(Chief executives &/or top-paid staff & consultants)

The chief executive salaries at the 400 largest U.S.
nonprofit organizations rose 4.8% in fiscal 2005, according the 14th
annual salary survey done by the Chronicle of Philanthropy. By
comparison, Forbes magazine found, chief executive salaries at the
400 largest U.S. for-profit companies rose 2.9%.
The Pay column below is information taken from the IRS Form
990 filings of those organizations listed in “Who gets the money?”
that have filed Form 990. Since balance sheets rarely include
equivalent data, and nations other than the U.S. do not require
public disclosure of individual compensation, no compensation data
is presented for other organizations. Pay combines salaries,
benefit plan contributions (if any), and expense accounts for the
few people who are not required to itemize expenses. Some
independent contractors such as attorneys, accountants, and
consultants are listed as well as directors and regular staff.

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REVIEWS: Earthlings

From ANIMAL PEOPLE, December 2006:

Written, produced & directed
by Shaun Monson;
narrated by Joaquin Phoenix
Nation Earth (4000-D West Magnolia Blvd., Suite 260, Burbank, CA
91505;, 2006. DVD, 95 minutes. $19.95.

Actor Joaquin Phoenix in Earthlings explains video clip after
clip of shock video footage of the use and abuse of animals for food,
clothing, entertainment and medical research. Much of the material
was obtained by activists working under cover.
Earthlings has been compared to The Animals’ Film, narrated
by Julie Christie, which in 1981 helped to raise animal advocacy to
global prominence. Very few people were thoroughly aware, at that
time, of the issues that The Animals’ Film raised, and the shocking
aspects of it were demonstrably effective.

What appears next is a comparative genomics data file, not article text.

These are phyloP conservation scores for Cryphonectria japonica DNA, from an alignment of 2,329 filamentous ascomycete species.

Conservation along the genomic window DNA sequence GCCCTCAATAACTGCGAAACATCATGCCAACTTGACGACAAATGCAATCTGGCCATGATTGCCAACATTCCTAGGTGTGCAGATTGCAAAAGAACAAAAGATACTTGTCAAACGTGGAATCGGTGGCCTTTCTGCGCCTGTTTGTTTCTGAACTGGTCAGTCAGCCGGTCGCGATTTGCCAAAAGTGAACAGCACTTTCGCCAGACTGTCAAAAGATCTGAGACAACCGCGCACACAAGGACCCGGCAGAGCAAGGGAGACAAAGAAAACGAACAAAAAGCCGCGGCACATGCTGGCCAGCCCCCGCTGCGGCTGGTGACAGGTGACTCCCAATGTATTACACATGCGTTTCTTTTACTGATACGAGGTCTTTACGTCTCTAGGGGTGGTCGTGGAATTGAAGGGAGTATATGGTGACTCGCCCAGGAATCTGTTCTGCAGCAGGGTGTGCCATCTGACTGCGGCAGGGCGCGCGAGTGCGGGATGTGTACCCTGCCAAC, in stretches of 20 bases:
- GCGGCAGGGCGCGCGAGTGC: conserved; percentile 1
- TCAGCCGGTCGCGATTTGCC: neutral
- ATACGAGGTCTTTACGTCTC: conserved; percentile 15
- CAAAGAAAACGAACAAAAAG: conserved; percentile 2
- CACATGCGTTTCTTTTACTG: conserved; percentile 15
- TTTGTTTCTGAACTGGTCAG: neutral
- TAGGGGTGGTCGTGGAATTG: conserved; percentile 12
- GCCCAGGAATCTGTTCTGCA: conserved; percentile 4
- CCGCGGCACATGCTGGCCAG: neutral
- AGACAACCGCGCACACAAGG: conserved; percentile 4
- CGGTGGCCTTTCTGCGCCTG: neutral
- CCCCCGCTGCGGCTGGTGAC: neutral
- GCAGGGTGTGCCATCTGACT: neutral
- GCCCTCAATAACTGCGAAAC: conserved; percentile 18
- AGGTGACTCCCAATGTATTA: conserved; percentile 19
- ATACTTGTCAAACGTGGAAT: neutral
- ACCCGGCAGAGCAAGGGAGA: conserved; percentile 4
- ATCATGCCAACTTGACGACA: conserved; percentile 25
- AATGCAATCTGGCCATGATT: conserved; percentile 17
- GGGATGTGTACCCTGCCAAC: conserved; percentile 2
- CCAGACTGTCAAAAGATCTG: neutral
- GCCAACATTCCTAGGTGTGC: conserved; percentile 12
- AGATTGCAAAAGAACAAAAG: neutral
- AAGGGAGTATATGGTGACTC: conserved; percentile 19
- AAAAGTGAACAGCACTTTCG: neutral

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BOOKS: Making Burros Fly

From ANIMAL PEOPLE, December 2006:

Making Burros Fly:
Cleveland Amory–Animal Rescue Pioneer
by Julie Hoffman Marshall
Johnson Books (Big Earth Publishing, 3005 Center Green Drive, Suite 220,
Boulder, CO 80301), 2006. 176 pages, paperback. $17.50.

The title of Making Burros Fly refers to
the well-publicized 1979 rescue of 557 wild
burros from Grand Canyon National Park,
organized by Cleveland Amory after the National
Park Service deemed them alien and invasive, and
ordained that they should be exterminated. Amory
persuaded the reluctant and skeptical agency to
allow his 11-year-old Fund for Animals to attempt
capture and relocation. Using a variety of
methods including net-gunning from the air,
Amory and his “Army of the Kind” achieved the
rescue at a cost to donors of $500,000. The
capture operation led to Amory’s acquisition in
1980 of an 83-acre property which became the
Black Beauty Ranch sanctuary. Read more

Animal Liberation author Peter Singer ires activists by calling some animal testing “justifiable”

From ANIMAL PEOPLE, December 2006:


LONDON–Philosopher and Great Ape Project
cofounder Peter Singer, whose 1975 opus Animal
Liberation provided intellectual support to the
early animal rights movement, allegedly endorsed
biomedical research on monkeys during an
on-camera discussion with Oxford University
neurosugeon Tipu Aziz.
Aired by BBC-2 on November 27, Singer’s
remarks were previewed a day earlier by Gareth
Walsh of the London Times, under the headline
“Father of animal activism backs monkey testing.”
“I am a surgeon and also a scientist,”
Aziz told Singer. “Part of my work has been to
induce Parkinsonism in primatesŠTo date 40,000
people have been made better with [one of Aziz’s
discoveries], and worldwide at the time I would
guess only 100 monkeys were used at a few

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Budgets, Programs, Assets, & Overhead of Ten Opposition Organizations

 From ANIMAL PEOPLE,  December 2006:

Americans for Medical Progress
TYPE           AEV
GIVEN/EARNED    $      911,716
BUDGET          $      560,798
PROGRAMS        $      453,913
OVERHEAD        $      106,885
NET ASSETS      $      747,990
TANGIBLE ASSETS $     13,738
FUNDS/INVEST    $      752,006

Ducks Unlimited
TYPE           CHU
GIVEN/EARNED    $132,583,469
BUDGET          $147,764,480
PROGRAMS        $120,264,714
OVERHEAD        $ 27,499,766
NET ASSETS      $ 34,673,085
TANGIBLE ASSETS $ 11,402,625
FUNDS/INVEST    $  7,811,006

Heifer International
GIVEN/EARNED    $ 77,057,248
BUDGET          $ 67,749,886
PROGRAMS        $ 51,096,441
OVERHEAD        $ 16,653,445
NET ASSETS      $ 69,900,629
TANGIBLE ASSETS $ 36,838,678
FUNDS/INVEST    $ 20,561,544
	NOTE:  Formerly called The Heifer Project,  Heifer